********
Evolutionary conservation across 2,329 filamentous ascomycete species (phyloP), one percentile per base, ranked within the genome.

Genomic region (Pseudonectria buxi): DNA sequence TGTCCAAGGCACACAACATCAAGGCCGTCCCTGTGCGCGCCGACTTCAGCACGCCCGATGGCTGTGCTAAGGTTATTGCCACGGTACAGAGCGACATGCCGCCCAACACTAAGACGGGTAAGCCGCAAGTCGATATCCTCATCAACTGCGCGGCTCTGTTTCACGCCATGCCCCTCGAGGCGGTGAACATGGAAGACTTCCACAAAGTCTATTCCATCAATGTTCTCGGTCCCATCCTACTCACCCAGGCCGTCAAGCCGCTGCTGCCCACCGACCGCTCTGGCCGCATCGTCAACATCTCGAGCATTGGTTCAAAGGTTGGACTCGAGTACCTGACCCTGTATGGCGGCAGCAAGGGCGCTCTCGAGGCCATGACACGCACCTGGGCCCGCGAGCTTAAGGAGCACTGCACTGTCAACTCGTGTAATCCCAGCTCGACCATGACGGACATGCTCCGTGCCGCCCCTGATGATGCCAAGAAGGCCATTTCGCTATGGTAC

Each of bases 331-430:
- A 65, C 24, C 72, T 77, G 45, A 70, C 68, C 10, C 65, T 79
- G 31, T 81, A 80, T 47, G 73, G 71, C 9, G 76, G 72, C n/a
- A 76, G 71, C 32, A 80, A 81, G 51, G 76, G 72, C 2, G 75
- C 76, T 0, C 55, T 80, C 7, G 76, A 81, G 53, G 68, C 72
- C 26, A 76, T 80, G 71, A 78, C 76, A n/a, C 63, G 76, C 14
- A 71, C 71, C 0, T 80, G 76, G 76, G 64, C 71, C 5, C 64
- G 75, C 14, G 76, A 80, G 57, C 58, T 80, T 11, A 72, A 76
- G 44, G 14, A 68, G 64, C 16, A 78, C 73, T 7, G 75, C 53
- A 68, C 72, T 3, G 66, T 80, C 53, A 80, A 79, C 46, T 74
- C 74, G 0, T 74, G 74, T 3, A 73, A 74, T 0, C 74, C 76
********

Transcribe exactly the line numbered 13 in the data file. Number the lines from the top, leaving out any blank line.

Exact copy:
- C 74, G 0, T 74, G 74, T 3, A 73, A 74, T 0, C 74, C 76